Despite accidents, Unitrans has rigorous training, safety protocol

Despite accidents, Unitrans has rigorous training, safety protocol

Photo Credits: JORDAN CHOW / AGGIE FILE

The transportation service requires 50 hours more than bus industry’s requirement of 80-100 hours of driver training

On Nov. 8, 2019 around 7:30 p.m.,  a Unitrans bus stopped at the Oak and Russell stoplight, only to be rear ended by a drunk driver who fled the scene. The suspect was identified by police as 21-year-old Noah Amerault. Fortunately, no members in either of the vehicles were harmed. Amerault was later arrested. 

This is not the first collision the transportation service has experienced, with another notable event occurring in April 2019 when a high-speed pursuit led a suspect to crash into a Unitrans bus.

The Unitrans bus system was founded in 1972 and currently boasts 20 routes and 49 buses. In light of these recent accidents, and given the fact that Unitrans is an entirely student-run and student-driven service, some may have safety concerns. Jeffrey Flynn, Unitrans’s general manager, however, explained that the organization does not take safety lightly. 

In fact, the Unitrans training program is highly extensive, taking 50 hours longer to complete than the industry standard of 80-100 hours for bus driver training and 10 times longer than the state-mandated 15 hours. 

Moreover, Unitrans experiences both minor and major accidents every year — but its numbers are lower than other outside public bussing systems, especially taking into consideration the number of people it serves each day. 

Major accidents, defined as accidents that require a vehicle to be towed or passengers to be transported to the hospital, happen on average two times a year, and passengers riding Unitrans sustain close to zero injuries. 

 “I’m really proud of our training program and how our drivers operate our buses,” Flynn said. “Safety is the number one priority of Unitrans. We service 23,000 people a day, almost incident free.”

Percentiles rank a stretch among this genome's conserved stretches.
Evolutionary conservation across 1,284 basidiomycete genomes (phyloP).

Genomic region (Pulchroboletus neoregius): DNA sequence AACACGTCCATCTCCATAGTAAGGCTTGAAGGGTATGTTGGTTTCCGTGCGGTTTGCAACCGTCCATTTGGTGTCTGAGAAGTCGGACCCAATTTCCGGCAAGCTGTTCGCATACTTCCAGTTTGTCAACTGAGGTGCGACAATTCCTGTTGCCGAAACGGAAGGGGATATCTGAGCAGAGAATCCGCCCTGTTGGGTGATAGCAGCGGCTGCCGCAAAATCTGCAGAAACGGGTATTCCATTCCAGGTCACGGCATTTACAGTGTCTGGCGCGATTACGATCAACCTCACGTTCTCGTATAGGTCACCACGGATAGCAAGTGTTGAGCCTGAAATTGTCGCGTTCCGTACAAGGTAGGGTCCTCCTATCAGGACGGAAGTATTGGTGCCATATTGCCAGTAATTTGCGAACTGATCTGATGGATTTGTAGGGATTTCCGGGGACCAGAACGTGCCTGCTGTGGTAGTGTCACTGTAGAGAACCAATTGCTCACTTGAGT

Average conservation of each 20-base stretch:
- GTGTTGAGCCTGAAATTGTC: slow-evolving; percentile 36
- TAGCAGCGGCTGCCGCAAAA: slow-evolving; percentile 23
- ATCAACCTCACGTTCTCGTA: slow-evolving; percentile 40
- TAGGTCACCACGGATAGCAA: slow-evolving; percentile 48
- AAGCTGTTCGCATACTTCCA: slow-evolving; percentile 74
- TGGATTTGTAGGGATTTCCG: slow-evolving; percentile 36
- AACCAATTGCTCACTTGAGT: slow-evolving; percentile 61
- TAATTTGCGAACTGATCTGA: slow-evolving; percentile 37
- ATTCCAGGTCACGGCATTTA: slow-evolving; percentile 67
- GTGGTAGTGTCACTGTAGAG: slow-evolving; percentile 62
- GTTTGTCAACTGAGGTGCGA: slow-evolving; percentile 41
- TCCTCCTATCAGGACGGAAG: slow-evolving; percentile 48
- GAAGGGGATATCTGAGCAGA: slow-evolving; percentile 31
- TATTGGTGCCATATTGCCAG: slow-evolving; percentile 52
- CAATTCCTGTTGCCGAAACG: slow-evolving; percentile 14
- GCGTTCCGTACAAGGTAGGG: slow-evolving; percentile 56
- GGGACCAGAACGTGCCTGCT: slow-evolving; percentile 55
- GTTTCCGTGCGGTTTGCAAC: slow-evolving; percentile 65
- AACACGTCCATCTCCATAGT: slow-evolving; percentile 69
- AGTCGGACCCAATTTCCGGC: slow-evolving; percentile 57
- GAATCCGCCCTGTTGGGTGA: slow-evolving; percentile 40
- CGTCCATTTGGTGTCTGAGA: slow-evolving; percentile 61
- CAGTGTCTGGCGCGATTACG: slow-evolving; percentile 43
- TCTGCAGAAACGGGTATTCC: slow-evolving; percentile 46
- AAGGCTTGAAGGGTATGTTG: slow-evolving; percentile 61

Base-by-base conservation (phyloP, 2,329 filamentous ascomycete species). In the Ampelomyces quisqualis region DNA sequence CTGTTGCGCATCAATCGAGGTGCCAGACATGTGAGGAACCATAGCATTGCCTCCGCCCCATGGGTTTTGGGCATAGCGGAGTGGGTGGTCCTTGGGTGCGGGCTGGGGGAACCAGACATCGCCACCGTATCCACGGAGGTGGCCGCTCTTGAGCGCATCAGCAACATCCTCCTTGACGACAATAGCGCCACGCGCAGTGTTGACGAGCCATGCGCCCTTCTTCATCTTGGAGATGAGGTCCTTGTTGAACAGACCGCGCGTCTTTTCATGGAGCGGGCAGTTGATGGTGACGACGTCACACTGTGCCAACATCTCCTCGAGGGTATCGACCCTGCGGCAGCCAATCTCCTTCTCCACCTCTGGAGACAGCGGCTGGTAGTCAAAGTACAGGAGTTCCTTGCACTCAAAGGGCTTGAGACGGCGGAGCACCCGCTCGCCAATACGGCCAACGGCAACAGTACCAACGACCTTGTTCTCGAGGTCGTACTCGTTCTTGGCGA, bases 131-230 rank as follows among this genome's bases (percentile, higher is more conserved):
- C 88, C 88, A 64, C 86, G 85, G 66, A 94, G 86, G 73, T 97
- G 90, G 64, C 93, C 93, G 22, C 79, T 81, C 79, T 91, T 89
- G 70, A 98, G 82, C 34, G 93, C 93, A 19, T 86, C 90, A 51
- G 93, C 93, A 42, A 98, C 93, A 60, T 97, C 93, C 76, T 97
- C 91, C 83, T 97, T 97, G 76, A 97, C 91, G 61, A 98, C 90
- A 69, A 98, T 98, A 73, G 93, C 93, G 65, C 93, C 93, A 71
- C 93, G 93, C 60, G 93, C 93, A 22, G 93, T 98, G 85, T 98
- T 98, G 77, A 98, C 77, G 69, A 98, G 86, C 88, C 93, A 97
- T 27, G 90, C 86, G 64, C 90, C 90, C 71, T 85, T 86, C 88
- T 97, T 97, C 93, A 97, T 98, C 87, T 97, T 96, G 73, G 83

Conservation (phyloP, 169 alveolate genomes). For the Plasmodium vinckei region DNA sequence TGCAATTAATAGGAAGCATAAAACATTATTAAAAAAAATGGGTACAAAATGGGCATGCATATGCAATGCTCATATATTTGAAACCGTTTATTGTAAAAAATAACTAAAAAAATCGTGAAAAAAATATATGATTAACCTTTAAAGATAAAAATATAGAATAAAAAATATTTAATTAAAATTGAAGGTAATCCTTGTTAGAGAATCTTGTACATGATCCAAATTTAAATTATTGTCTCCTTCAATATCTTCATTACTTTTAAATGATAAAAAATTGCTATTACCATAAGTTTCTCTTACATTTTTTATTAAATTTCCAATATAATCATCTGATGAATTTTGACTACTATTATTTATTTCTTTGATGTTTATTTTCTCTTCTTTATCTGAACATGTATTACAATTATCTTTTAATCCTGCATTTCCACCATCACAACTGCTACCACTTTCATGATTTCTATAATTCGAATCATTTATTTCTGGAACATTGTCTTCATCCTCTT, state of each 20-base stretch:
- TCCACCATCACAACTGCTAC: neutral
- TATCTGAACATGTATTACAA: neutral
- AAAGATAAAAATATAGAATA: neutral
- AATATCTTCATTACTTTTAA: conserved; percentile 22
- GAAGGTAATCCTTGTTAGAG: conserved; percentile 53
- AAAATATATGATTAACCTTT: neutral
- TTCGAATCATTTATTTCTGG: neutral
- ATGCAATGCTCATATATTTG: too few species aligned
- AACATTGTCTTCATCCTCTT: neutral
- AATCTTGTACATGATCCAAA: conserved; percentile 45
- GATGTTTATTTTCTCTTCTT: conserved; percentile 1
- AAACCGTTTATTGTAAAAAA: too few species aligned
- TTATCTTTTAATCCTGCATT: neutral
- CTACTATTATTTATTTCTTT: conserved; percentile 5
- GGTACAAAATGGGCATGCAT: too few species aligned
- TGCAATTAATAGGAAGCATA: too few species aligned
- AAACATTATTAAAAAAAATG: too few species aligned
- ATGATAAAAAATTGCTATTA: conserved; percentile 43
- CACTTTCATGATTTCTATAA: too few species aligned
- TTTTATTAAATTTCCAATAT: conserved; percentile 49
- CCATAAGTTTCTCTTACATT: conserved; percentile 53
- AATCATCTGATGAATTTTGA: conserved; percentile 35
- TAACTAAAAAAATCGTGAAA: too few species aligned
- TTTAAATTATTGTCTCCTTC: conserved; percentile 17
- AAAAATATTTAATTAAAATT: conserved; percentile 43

In the 2018-19 fiscal year, Unitrans met the City of Davis’ short-range transit plan’s safety objective, measured by miles between preventable accidents. The standard was 100,000 miles between accidents — and Unitrans exceeded that with 266,336 miles. Another measure takes into consideration injuries per 100,000 boardings. The standard is one, or less than one, and Unitrans’s injuries per 100,000 boardings is less than one. 

Haley Schrock, a fourth-year animal science major and Unitrans worker, said drivers avoid making “illegal turns,” which are “turns we know we can’t make.”

“We know that 100% of [the buses] can’t make them, [so] our routes avoid these turns,” Schrock said. “We also do mirror checks every four to eight seconds because we need to see what’s going on around us at all times. When we stop, we keep a MINI Cooper-sized car between us and the car in front of us. This way, we can move in case the car in front of us breaks down. We are also taught to scan […] all the time — our heads should be moving the whole time instead of just staring in one place.”

Schrock is also a Unitrans route trainer. She tells her trainees to act like “they’re always going to be cut off” and to drive defensively. 

Drivers are also extensively trained on what to do in the case of an accident and have special protocols to follow if an incident were to occur. Anthony Andrade, a fourth-year animal science major and Unitrans supervisor, explained that no matter the severity, all incidents are treated with the same level of gravity. 

“All accidents have the same procedure, no matter how minor or major,” Andrade said. “The first thing you do is stop and pull over. Then […] check on our passengers [and] check on the other parties involved. If [the bus] was the only vehicle involved, like you popped a curb, then check for damages. But if there were other vehicles involved, we’d check on that person, make sure they’re okay. The police can be called. We usually call police anyways. If we need an ambulance, the driver should call them. The last step is to call the supervisor and let them know what happened so they can head out there.”

There are mandatory safety meetings every quarter for drivers, to refresh and update them on safety protocols. 

“As a driver, you receive a lot of training, but in the moment, when something happens, you forget because you’re really nervous about what happened,” Andrade said. “Every bus has a print out of step-by-step what to do in an accident in case you forget or to make sure you do everything right. I feel very confident responding in an accident, as a driver.”

Written by: Isabella Beristain and Linh Nguyen — features@theaggie.org